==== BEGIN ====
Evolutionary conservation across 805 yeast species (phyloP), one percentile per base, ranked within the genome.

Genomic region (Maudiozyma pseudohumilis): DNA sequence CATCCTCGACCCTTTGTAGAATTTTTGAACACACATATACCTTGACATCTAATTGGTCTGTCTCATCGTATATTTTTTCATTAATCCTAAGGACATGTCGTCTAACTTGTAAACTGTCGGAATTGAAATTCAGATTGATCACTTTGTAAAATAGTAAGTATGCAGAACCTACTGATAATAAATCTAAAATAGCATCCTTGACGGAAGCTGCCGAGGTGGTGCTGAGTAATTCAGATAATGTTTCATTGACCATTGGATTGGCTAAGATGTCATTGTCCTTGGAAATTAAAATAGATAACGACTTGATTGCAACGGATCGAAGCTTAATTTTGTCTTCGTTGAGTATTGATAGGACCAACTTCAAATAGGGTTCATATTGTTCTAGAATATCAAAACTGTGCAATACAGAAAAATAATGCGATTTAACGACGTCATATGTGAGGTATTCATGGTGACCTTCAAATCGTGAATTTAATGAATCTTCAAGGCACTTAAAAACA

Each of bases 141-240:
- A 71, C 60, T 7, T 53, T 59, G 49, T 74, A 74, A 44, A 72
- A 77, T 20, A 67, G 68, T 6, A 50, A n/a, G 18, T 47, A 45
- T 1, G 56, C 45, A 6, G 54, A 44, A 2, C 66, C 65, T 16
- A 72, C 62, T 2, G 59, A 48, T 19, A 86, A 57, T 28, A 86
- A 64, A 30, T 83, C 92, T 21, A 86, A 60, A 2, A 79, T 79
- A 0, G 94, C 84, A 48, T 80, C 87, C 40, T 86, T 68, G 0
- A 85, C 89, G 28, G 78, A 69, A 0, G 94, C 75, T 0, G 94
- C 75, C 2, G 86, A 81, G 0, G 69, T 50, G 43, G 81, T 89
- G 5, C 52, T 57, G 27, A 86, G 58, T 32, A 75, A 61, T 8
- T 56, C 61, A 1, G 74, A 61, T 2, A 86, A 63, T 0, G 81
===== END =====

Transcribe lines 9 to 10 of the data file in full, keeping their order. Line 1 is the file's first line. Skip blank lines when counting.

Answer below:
- A 0, G 94, C 84, A 48, T 80, C 87, C 40, T 86, T 68, G 0
- A 85, C 89, G 28, G 78, A 69, A 0, G 94, C 75, T 0, G 94